Through April, Rajashree Lala’s son, Shivam, conducted pop quizzes for her.
The 10-year-old was helping his 39-year-old mother prepare for her first year LLB exams.
Getting back to course books, after a long break — for marriage, raising Shivam and running a furnishing store — hasn’t been easy for Lala.
For now, mother and son compete at studies. “When he goes to school, I have college, so our timings don’t clash. It’s only during exams that I need to concentrate more on my studies,” said the Colaba resident. “But sitting for an exam after 20 years, getting a hall ticket and all of that, was quite nostalgic.”
Several women like Lala, who put their educational pursuits on hold for marriage and motherhood, are heading back to class and sharing benches with much younger classmates.
Poornima Nair (48), a research scholar at IIT-Bombay, could not pursue a PhD after her son was born in 1995. To reduce the infant’s growing dependency on her, she took up a part-time job at IIT-B three years later and is now doing her PhD in multiple intelligences. Juggling work, studies and her home, Nair has had to resort to cooking food for three months and storing it in the freezer.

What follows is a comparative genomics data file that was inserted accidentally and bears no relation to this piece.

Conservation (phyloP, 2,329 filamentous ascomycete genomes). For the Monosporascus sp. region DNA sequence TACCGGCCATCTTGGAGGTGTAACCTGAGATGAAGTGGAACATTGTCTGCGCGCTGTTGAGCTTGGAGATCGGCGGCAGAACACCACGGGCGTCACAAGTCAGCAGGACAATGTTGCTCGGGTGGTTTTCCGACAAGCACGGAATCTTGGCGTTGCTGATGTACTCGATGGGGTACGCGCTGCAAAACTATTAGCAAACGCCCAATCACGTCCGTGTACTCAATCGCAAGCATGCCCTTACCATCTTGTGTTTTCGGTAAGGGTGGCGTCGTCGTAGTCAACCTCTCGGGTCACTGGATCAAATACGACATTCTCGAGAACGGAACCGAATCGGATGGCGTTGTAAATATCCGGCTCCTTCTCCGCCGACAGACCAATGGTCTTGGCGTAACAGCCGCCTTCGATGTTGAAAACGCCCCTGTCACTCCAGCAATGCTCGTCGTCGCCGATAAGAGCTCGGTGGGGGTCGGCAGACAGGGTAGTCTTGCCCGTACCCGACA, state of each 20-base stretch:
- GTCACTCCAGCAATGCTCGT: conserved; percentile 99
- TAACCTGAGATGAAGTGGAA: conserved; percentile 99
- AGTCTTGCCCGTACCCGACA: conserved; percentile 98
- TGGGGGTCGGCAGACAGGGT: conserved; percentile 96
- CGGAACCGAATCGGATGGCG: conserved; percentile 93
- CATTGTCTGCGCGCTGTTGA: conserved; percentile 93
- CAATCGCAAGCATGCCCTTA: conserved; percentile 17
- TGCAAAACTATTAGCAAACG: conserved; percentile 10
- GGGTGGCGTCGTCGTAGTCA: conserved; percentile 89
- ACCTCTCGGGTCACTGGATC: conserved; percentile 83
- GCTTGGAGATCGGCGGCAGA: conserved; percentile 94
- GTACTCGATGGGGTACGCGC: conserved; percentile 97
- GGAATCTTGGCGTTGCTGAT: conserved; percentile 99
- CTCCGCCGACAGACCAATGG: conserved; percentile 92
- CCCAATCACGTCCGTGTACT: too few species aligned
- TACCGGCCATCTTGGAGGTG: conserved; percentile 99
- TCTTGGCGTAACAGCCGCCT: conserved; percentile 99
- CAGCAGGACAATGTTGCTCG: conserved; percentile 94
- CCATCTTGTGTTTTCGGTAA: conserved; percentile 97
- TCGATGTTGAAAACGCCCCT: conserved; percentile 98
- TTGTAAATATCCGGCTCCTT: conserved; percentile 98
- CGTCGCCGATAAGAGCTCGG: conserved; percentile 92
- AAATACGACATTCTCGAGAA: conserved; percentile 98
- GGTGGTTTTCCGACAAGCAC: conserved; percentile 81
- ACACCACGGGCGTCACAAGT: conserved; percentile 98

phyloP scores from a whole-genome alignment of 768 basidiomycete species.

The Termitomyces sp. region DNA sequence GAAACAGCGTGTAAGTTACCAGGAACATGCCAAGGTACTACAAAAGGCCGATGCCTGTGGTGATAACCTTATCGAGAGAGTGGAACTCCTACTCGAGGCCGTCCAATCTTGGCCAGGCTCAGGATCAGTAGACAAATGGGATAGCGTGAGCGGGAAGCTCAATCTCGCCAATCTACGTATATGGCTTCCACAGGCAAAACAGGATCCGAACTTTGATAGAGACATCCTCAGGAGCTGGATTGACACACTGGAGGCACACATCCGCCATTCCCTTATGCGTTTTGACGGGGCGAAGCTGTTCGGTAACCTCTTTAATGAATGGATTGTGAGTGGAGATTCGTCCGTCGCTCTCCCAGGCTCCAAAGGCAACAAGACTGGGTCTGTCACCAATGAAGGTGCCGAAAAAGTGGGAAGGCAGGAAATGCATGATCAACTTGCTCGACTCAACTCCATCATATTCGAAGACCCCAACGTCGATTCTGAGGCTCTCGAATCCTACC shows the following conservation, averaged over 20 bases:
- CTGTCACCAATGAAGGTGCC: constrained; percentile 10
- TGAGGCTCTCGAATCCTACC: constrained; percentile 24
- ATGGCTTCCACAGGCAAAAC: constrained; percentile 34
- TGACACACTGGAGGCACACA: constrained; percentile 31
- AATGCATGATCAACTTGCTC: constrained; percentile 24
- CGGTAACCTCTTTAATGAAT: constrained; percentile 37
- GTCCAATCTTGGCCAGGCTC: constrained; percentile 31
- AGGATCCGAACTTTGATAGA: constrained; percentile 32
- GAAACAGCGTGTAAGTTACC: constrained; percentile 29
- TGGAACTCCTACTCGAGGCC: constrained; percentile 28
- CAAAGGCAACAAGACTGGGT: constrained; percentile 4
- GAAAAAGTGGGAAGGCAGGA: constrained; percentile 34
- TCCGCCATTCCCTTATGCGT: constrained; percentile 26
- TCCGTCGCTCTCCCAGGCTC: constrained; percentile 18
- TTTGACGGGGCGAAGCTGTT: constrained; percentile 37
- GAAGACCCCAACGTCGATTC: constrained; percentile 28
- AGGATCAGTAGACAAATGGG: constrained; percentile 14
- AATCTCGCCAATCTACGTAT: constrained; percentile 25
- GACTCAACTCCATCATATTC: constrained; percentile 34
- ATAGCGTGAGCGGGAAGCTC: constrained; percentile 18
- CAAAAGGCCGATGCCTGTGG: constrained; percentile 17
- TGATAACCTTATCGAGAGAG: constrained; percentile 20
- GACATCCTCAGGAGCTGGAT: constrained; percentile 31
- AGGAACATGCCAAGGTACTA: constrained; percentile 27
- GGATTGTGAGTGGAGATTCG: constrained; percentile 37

For science graduate Deepa Nawany (47), academics took a backseat to marriage. Then, helping her son with his homework and taking him to swimming lessons took up most of her time. But last year, when a lawyer friend filed a PIL in the high court challenging the Bar Council of India’s move to introduce a 30-year age bar for the LLB course, Nawany became one of the petitioners.
“My dad was a lawyer and I felt this was my calling,” said the first-year LLB student. “Once you clear one semester, your confidence level increases. It feels good to be part of a mixed crowd, with people from all ages coming to learn.”
Nirja Bhatnagar (46) signed up for an MBA course to keep up with the times. “While I was working, there had been changes in expression, thinking and market behaviour. I found myself left out,” said Bhatnagar, who took her final-year exams in April.
But coping with younger classmates, whose thought processes didn’t match hers, was difficult. “The teachers were younger, and had less work experience. The power dynamics were stressful, but it taught me how to deal with the new generation,” she said. “I haven’t done any Diwali cleaning for three years. I’m grateful to my husband and daughter and will thank them at my convocation.”